Reuters Health Information (2006-05-25): CDC urges some allograft recipients to undergo testing for infectious diseases
CDC urges some allograft recipients to undergo testing for infectious diseases
Last Updated: 2006-05-25 14:07:18 -0400 (Reuters Health)
NEW YORK (Reuters Health) - Inaccurate record keeping, ineligible donors, and failure to screen donor tissue for infectious diseases have led the US Centers for Disease Control and Prevention to recommend that recipients of tissue implants supplied by Biomedical Tissue Services, Ltd, (BTS, Fort Lee, New Jersey) undergo testing for infectious diseases.
Dr. M. Malarkey, from the US Food and Drug Administration (FDA), and associates report that, late last year, an investigation of BTS by the FDA revealed that information regarding cause, place or time of death did not match information from the donors' death certificates. They also found sloppy recovery methods that failed to control contamination of the tissue.
As reported in the Morbidity and Mortality Weekly Report for May 26, approximately 25,000 BTS-recovered tissue products had been sent to five tissue processors and then distributed in all 50 states and internationally between June and October.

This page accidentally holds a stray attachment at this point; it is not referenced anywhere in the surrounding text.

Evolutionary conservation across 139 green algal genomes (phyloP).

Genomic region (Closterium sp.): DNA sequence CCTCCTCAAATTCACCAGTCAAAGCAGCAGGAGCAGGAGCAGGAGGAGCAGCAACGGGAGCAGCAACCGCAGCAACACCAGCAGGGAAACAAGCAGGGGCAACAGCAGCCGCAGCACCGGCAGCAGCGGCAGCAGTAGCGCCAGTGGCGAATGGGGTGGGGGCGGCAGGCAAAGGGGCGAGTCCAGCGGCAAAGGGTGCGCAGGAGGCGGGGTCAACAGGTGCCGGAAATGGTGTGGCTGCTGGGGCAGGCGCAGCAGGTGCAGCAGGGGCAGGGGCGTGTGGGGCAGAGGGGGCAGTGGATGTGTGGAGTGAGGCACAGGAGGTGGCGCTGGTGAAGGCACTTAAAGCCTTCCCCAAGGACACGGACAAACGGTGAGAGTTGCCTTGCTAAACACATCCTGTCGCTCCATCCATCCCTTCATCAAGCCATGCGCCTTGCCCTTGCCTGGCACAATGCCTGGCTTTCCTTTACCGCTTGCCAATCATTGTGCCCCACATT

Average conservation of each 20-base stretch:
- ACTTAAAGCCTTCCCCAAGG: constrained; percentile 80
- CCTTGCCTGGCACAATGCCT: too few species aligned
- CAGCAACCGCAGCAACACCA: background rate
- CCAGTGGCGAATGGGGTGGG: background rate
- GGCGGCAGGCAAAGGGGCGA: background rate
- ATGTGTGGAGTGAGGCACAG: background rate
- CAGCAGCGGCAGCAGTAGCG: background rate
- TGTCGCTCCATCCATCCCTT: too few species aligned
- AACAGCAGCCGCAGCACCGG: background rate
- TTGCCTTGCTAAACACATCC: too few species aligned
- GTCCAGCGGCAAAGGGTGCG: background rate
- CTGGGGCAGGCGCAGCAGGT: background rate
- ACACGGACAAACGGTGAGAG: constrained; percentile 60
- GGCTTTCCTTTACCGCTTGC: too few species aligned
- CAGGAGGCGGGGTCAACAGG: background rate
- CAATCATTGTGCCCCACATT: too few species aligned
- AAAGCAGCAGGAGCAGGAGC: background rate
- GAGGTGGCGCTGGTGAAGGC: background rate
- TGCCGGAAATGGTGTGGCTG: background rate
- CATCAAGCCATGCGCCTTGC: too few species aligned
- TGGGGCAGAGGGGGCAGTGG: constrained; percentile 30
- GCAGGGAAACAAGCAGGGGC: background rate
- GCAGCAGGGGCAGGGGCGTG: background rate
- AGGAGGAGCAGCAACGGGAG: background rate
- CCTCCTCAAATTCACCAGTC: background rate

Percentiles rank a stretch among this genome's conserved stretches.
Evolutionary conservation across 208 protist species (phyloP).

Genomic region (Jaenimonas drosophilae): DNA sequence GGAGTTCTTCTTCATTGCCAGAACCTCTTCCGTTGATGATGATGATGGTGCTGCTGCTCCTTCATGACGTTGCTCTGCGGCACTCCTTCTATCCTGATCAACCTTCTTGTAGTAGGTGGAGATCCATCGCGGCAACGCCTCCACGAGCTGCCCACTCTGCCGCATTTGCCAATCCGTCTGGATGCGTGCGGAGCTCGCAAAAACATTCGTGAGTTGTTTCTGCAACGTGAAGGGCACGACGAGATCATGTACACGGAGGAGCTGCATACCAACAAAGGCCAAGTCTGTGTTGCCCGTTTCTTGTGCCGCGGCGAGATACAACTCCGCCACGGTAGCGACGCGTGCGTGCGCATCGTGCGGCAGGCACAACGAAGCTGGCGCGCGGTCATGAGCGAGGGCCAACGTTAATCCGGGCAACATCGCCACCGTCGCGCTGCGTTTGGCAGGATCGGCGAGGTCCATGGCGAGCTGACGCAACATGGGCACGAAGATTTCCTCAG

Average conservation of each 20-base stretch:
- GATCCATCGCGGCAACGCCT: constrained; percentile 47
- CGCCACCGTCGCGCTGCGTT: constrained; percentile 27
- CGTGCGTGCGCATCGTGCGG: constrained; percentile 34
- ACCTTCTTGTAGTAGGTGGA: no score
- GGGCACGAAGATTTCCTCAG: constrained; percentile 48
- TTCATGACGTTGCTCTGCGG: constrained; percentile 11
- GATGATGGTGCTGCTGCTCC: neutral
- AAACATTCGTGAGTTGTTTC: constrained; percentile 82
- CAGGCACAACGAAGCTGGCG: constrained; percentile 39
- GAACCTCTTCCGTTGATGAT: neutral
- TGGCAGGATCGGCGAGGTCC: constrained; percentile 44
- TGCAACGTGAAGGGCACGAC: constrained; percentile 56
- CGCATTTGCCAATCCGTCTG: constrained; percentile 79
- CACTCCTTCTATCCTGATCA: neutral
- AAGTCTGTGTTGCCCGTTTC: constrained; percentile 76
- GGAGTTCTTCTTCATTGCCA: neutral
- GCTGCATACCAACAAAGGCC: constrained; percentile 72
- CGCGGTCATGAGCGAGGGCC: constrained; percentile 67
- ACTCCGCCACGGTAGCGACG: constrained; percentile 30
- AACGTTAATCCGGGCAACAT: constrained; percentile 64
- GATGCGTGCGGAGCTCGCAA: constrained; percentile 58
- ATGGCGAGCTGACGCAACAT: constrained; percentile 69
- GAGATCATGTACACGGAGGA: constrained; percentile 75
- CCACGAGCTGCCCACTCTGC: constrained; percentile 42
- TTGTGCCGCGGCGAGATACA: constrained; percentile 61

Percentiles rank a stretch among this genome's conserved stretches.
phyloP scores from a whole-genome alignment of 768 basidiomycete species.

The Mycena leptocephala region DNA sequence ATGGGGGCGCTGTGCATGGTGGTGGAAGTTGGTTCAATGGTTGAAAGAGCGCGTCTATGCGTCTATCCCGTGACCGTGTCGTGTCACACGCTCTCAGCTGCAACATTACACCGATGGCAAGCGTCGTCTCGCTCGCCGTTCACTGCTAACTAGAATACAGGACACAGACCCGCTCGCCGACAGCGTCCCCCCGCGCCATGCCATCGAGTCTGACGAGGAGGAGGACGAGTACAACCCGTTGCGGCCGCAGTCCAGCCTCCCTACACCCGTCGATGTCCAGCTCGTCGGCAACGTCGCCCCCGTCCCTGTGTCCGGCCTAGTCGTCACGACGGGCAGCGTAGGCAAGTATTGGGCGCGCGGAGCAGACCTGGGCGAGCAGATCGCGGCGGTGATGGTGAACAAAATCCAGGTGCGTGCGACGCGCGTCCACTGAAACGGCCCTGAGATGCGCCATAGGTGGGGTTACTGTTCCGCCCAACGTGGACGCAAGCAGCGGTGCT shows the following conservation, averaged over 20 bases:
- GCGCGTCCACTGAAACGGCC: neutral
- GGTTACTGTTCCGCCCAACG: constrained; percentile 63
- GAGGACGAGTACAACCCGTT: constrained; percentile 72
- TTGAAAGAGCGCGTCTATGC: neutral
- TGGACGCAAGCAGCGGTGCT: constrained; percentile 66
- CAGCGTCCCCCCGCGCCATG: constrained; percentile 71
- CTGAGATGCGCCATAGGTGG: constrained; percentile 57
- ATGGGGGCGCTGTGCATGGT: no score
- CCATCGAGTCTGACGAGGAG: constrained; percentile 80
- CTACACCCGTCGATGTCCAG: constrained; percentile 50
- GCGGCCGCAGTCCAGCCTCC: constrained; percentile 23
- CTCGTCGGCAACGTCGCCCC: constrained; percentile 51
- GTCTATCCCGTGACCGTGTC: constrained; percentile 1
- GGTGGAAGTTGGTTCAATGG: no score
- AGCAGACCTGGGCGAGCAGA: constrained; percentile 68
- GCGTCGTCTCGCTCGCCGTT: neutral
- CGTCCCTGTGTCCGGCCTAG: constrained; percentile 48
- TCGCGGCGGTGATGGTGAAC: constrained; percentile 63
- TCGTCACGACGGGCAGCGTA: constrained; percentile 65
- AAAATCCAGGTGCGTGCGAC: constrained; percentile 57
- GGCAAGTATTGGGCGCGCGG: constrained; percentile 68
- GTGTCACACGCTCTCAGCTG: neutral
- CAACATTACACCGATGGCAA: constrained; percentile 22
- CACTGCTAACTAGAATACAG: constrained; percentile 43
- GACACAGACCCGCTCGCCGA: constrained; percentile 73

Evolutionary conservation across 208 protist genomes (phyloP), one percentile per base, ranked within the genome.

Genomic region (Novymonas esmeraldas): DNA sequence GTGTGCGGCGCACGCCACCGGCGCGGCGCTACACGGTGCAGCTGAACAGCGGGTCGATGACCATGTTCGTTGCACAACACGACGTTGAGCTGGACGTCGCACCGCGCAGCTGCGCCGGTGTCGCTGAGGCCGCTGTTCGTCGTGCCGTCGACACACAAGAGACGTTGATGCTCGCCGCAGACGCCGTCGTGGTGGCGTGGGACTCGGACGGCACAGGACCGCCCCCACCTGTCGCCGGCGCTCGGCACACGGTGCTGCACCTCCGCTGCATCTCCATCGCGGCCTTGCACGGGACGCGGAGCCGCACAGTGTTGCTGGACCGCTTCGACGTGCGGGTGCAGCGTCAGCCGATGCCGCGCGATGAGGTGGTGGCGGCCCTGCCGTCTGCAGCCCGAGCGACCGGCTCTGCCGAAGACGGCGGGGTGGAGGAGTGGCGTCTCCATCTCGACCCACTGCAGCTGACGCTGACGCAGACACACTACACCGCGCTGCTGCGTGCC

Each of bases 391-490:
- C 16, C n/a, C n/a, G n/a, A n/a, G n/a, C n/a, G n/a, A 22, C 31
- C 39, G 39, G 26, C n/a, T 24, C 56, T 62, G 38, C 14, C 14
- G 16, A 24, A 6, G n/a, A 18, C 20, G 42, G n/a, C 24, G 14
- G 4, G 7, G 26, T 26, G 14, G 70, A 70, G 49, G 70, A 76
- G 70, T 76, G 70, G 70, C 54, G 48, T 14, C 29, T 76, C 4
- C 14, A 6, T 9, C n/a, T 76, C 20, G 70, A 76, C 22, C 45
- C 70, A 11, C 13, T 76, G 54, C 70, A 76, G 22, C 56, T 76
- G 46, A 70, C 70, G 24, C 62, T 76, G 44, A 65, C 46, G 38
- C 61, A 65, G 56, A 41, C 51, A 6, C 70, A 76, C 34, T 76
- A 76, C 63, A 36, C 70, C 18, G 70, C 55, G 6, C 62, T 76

In October, BTS and the five processors that had received the tissues were ordered to issue a recall of all unused product recovered by BTS.
The recall letters sent to the clinicians and healthcare facilities that had bought the products included a recommendation by the FDA and CDC that tissue recipients be notified of the recall and offered testing for HIV, hepatitis B, hepatitis B, and syphilis.
In January of this year, the US Food and Drug Administration ordered BTS to cease manufacturing and distributing all cells, tissue, and cellular and tissue-based products. Most of the products were bone or demineralized bone matrix, skin, and soft tissue such as tendons and fascia lata.
Then in March, the FDA found out that some of the blood samples submitted for disease screening were not from the alleged donors.
The CDC advises that the involved patients whose tissue implants had been in place for longer than 6 months be tested. Patients who received less than 6 months earlier can also be tested, but they should be retested after the 6-month mark.
Those who test positive should undergo confirmatory or supplemental testing, the authors note, and positive test results be reported to local or state health departments, the tissue distributor, FDA's MedWatch program (http://www.fda.gov/medwatch) or the CDC (phone number 800-893-0485).
Patients who do not know where their allografts had come from should ask their physicians, according to the report. If physicians don't know the source of the tissue, they should contact the facility or distributor that provided the tissues, or call their state or local health department.
Mor Mortal Wkly Rep CDC Surveill Summ 2006;55:564-566.